“Bishop Felix…said that he had been told of such a case by a saintly priest who was still living two years ago in the [Italian] diocese of Centum Cellae as pastor of the Church of St. John in Tauriana [on the toe of Italy.] This priest used to bathe in the hot springs of Tauriana whenever his health required. One day, as he entered the baths, he found a stranger there who showed himself most helpful in every way possible, by unlatching his shoes, taking care of his clothes, and furnishing him towels after the hot bath.

After several experiences of this kind, the priest said the himself: ‘It would not do for me to appear ungrateful to this man who is so devoted in his kind services to me. I must reward him in some way.’ So one day he took along two crown-shaped loaves of bread to give him.

When he arrived at the place, the man was already waiting for him and rendered the same services he had before. After the bath, when the priest was again fully dressed and ready to leave, he offered the man the present of bread, asking him kindly to accept it as a blessing, for it was offered a token of charity.

But the man sighed mournfully and said, ‘Why do you give it to me, Father? That bread is holy and I cannot eat it. I who stand before you was once the owner of this place. It is because of my sins that I was sent back here as a servant. If you wish to do something for me, then offer this bread to almighty God, and so make intercession for me, a sinner. When you come back and do not find me here, you will know that your prayers have been heard.

With these words he disappeared, thus showing that he was a spirit disguised as a man. The priest spent the entire week in prayer and tearful supplications, offering Mass for him daily. When he returned to the bath, the man was no longer to be found. This incident points out the great benefits souls derive from the Sacrifice of the Mass. Because of these benefits the dead ask us, the living, to have Masses offered for them, and even show us by signs that it was through the Mass that they were pardoned.”

Set To Heaven — 6th Sunday in Ordinary Time—Year A

February 13, 2011

This morning, consider this important question: Are you a thermometer or a thermostat? In this life, we can live like either thermometers or thermostats. A thermometer (as you know) accepts whatever temperature, hot or cold, that happens to surround it. A thermometer acts passively to the world’s influence. A thermostat, on the other hand, does not submit to the world around it. A thermostat is set to an ideal temperature and strives to attaint its goal.  As Christians, we should be as thermostats, and we should all be set on Heaven.

Do you think about Heaven much? Do you ever meditate on what it will be like? I think many of us get so drawn in by the here and now that we fail to give Heaven much thought. Yet, I think we would all be strengthened by meditating on it more; on what it promises and what it requires.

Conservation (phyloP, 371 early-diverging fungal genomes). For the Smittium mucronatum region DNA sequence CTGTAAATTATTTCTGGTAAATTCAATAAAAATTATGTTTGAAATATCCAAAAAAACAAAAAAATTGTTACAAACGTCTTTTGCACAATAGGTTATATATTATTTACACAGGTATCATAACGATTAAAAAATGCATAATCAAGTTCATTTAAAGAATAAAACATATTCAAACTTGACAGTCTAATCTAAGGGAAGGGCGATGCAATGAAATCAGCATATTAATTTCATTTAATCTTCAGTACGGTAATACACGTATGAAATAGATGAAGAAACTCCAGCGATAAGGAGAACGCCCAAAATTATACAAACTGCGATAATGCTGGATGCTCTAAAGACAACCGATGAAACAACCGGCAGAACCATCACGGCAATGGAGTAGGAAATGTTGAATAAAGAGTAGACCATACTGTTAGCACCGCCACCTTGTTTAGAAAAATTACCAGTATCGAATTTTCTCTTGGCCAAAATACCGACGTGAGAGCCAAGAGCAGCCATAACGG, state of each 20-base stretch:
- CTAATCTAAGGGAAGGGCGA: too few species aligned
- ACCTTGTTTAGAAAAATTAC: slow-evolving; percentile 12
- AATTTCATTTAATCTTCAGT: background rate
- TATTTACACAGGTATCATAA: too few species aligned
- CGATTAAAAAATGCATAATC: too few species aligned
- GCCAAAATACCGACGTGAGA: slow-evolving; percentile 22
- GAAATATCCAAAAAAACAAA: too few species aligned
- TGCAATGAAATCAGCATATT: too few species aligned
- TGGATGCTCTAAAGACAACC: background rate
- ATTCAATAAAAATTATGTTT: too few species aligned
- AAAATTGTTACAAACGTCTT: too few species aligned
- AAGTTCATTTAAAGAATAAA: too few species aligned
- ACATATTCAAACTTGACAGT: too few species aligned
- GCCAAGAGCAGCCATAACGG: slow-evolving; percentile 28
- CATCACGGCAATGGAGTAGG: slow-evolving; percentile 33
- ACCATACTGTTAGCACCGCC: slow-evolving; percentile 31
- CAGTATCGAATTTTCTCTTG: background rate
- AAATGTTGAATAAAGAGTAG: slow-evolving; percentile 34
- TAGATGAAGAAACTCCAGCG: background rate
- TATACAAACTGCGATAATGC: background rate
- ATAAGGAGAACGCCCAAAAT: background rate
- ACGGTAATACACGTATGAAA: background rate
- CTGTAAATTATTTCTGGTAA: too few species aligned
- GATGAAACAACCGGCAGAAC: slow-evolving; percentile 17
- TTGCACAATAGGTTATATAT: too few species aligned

The next life is a mystery about which we can know a great deal. As Saint Paul says, “What God has prepared for those who love him, this God has revealed to us through the Spirit.” For example, we know that there will be no suffering or death in Heaven. The Book of Revelation says God ‘will wipe every tear from our eyes, and there shall be no more death or mourning, wailing or pain, for the old order (the way of this world) will have passed away.’

There shall also be no hatred in Heaven. No one with hatred in his or her heart will be able to enter. The Book of Wisdom teaches that God hates none of the persons he has made. He does not always like all the things that they do, but it is His love for each one that continues to hold them in being, and will hold them in existence forever. In order to see God in Heaven, we must become like Him. This is why Jesus forbids not only murder, but hatred in the heart as well. Consider how wonderful it will be to live in Heaven at peace with everyone.

After the resurrection, when our dead bodies are reconstructed from the dust, those who are just will be remade, stronger, handsomer, more incredibly beautiful, than they have ever looked before. Will their perfect bodies have any flaws? If glorified bodies do have “flaws,” they shall be as the wounds that remain in Jesus’ hands and side, beautiful and glorious forever. In this life, the beauty of one’s soul has little relationship to the beauty of one’s flesh; but in Heaven, the holiness of the saints shines out for all to see. 

In Heaven, in this midst of this overwhelming beauty, no one shall lust and none shall exploit another. Lust and exploitation go hand in hand. There is a good reason for the expression “to lust for power,” for lust is about manipulating another for one’s pleasure. Instead of lust, everyone in Heaven shall desire the true good of one another from their hearts.

In this life, temptations will come whether we want them or not, but remember that temptations in themselves are not sins—it is only when we say “yes” to temptation, when we choose to sin as temptations suggest, that we can be guilty of a sin such as lust. Until we can refuse temptation’s invitations, until all lust is driven from our hearts, we are not yet ready for Heaven. This is why Jesus teaches not only against adultery, but against lust in the heart as well. How wonderful it will be to full of love for all, purely, from our hearts, and to receive that same overflowing love in return.